13. Field Monitoring of Deformations and Internal Forces of Surrounding Rocks and Lining Structures in the Construction of the Gangkou Double-Arched Tunnel—A Case Study

    Directory of Open Access Journals (Sweden)

    Qixiang Yan

    2017-02-01

    Full Text Available Double-arched tunnel is a special and complex underground structure which needs to be monitored carefully during construction. Taking the Gangkou tunnel as the engineering background, this paper presents a case study of field monitoring of a representative double-arched tunnel. Typical cross sections were chosen in each class of surrounding rock masses in the tunnel area and different types of sensors were embedded in designed locations, and the deformations and forces of both surrounding rocks and lining structures were monitored systematically. The dynamic evolution as well as the spatial distribution characteristics of the monitoring data including the internal displacements of surrounding rocks and the contact pressures between surrounding rocks and primary linings, the axial forces in rock bolts and the internal forces in both steel arches and secondary linings were analyzed. The monitoring and analysis results show that the deformations and forces of both surrounding rocks and lining structures are directly related to the construction procedures, geological conditions and locations in the double-arched tunnel. According to the results, some reasonable suggestions were provided for the improvement of the tunnel construction. This study will provide useful reference and guidance for the design, construction and monitoring of similar engineering projects in future.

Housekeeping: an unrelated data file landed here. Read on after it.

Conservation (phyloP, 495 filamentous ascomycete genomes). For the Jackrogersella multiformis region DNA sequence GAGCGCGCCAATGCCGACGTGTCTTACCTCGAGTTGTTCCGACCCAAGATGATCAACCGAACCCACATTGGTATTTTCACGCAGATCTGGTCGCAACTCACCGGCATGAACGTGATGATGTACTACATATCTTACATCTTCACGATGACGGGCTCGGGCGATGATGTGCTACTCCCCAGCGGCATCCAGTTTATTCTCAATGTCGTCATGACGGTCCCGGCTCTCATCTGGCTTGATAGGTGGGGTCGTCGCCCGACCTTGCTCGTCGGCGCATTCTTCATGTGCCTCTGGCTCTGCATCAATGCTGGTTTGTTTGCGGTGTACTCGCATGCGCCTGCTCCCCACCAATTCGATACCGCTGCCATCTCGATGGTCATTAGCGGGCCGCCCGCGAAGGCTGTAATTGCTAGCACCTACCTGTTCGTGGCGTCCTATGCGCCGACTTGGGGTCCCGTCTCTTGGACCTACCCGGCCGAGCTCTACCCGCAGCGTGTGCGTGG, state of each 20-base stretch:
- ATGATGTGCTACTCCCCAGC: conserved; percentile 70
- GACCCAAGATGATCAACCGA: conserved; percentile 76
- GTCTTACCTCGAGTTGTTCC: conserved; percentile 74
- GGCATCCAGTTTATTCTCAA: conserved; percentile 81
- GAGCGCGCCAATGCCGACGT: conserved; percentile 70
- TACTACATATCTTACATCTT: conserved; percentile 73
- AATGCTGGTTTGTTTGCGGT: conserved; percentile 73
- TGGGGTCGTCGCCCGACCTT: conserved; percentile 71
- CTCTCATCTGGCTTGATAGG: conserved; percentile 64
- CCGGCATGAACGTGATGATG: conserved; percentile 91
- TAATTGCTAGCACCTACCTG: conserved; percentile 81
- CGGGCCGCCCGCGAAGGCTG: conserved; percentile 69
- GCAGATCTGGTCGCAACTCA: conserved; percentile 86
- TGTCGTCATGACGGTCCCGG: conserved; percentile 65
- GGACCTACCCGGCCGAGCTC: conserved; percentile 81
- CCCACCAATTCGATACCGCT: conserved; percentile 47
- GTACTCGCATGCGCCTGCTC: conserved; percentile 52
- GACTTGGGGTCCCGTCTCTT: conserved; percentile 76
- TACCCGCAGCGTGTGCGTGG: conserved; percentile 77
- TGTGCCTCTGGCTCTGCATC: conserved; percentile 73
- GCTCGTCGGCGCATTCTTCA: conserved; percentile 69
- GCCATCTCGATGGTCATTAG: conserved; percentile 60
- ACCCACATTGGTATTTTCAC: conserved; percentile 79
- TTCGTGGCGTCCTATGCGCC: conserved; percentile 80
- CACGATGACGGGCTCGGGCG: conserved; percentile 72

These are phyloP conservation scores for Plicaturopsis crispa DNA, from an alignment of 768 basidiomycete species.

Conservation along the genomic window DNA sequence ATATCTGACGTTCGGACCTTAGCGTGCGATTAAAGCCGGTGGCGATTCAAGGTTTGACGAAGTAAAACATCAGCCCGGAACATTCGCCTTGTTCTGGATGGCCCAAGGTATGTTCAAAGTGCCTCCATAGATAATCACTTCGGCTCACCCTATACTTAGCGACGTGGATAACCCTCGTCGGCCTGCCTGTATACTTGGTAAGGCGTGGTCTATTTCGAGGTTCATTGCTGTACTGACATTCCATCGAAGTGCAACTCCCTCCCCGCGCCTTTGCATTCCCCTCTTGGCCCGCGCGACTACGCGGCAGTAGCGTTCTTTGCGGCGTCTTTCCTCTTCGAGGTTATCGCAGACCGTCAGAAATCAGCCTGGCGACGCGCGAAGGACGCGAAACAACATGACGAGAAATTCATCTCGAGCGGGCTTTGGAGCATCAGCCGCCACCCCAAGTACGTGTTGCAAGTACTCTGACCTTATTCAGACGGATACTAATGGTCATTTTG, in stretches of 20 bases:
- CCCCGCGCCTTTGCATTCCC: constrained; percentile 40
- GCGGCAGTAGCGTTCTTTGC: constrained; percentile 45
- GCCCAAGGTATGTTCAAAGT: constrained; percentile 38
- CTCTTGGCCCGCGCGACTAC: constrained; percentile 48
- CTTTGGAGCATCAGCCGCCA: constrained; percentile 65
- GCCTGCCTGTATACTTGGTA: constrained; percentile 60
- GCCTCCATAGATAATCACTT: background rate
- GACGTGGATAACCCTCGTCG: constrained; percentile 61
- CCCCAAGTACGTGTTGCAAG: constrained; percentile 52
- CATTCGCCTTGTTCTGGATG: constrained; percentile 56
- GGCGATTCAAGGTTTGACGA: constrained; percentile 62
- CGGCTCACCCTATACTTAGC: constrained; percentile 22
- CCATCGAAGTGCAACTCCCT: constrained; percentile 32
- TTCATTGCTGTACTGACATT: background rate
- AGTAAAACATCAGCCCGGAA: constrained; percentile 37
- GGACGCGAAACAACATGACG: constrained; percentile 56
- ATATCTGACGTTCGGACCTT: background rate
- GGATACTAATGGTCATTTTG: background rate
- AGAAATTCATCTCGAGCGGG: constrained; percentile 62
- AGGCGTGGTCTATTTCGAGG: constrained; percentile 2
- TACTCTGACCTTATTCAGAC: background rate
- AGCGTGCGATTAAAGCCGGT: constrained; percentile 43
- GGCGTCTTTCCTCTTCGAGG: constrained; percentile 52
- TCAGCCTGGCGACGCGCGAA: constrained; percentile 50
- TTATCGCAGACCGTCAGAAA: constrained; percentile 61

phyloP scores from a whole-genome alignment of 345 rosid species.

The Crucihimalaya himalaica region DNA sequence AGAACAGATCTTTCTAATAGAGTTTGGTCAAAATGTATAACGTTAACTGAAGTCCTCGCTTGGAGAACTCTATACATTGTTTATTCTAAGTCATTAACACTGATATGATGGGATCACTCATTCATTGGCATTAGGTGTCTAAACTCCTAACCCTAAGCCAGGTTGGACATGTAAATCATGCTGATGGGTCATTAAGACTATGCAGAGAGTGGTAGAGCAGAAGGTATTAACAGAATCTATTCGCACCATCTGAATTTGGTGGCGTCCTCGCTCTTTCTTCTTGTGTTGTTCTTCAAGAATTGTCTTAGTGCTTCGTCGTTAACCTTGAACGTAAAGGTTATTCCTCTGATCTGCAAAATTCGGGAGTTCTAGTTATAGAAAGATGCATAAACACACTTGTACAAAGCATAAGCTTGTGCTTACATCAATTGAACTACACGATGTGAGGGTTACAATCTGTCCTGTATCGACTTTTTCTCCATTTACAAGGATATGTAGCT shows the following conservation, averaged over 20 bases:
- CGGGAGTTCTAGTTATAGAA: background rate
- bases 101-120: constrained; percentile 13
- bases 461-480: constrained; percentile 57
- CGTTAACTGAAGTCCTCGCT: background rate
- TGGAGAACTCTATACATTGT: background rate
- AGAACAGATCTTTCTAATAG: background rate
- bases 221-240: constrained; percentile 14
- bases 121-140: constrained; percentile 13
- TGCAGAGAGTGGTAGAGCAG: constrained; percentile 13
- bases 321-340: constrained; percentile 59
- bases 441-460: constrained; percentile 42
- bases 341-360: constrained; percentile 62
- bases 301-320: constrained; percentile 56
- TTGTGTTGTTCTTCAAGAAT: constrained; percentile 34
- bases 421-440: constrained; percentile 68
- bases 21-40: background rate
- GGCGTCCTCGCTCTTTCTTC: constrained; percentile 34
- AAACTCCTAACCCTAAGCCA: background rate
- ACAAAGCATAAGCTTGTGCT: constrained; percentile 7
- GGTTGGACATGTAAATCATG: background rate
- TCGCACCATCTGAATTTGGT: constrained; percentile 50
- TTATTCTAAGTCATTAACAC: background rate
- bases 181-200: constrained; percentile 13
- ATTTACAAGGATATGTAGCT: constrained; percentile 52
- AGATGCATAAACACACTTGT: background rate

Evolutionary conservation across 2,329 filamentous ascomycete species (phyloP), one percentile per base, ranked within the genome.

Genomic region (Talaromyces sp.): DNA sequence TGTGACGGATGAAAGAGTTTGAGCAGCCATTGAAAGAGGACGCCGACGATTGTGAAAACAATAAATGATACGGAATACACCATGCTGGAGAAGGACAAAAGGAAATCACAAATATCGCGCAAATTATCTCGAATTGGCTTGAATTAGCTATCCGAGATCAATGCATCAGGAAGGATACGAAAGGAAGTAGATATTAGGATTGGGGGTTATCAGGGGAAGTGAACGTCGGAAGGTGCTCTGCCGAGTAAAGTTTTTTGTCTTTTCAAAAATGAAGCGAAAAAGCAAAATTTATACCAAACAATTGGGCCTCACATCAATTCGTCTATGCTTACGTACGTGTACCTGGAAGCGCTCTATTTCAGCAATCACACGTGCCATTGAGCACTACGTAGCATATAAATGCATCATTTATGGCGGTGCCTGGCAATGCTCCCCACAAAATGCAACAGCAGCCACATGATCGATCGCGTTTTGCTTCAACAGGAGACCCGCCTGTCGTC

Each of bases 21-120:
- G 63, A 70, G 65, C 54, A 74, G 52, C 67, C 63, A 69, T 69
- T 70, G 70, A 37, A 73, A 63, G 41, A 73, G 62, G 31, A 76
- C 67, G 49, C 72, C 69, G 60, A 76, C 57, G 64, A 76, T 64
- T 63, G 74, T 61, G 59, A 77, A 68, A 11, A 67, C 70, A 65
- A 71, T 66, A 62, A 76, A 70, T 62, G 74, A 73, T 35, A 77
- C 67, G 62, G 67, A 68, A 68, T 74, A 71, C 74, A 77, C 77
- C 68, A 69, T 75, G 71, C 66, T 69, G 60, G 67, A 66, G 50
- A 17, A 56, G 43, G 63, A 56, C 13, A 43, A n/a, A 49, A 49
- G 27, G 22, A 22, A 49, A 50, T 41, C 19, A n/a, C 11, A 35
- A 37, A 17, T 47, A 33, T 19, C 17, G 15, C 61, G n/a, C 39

14. Nonlinear Dynamics of Electrostatically Actuated MEMS Arches

    KAUST Repository

    Al Hennawi, Qais M.

    2015-05-01

    In this thesis, we present theoretical and experimental investigation into the nonlinear statics and dynamics of clamped-clamped in-plane MEMS arches when excited by an electrostatic force. Theoretically, we first solve the equation of motion using a multi- mode Galarkin Reduced Order Model (ROM). We investigate the static response of the arch experimentally where we show several jumps due to the snap-through instability. Experimentally, a case study of in-plane silicon micromachined arch is studied and its mechanical behavior is measured using optical techniques. We develop an algorithm to extract various parameters that are needed to model the arch, such as the induced axial force, the modulus of elasticity, and the initially induced initial rise. After that, we excite the arch by a DC electrostatic force superimposed to an AC harmonic load. A softening spring behavior is observed when the excitation is close to the first resonance frequency due to the quadratic nonlinearity coming from the arch geometry and the electrostatic force. Also, a hardening spring behavior is observed when the excitation is close to the third (second symmetric) resonance frequency due to the cubic nonlinearity coming from mid-plane stretching. Then, we excite the arch by an electric load of two AC frequency components, where we report a combination resonance of the summed type. Agreement is reported among the theoretical and experimental work.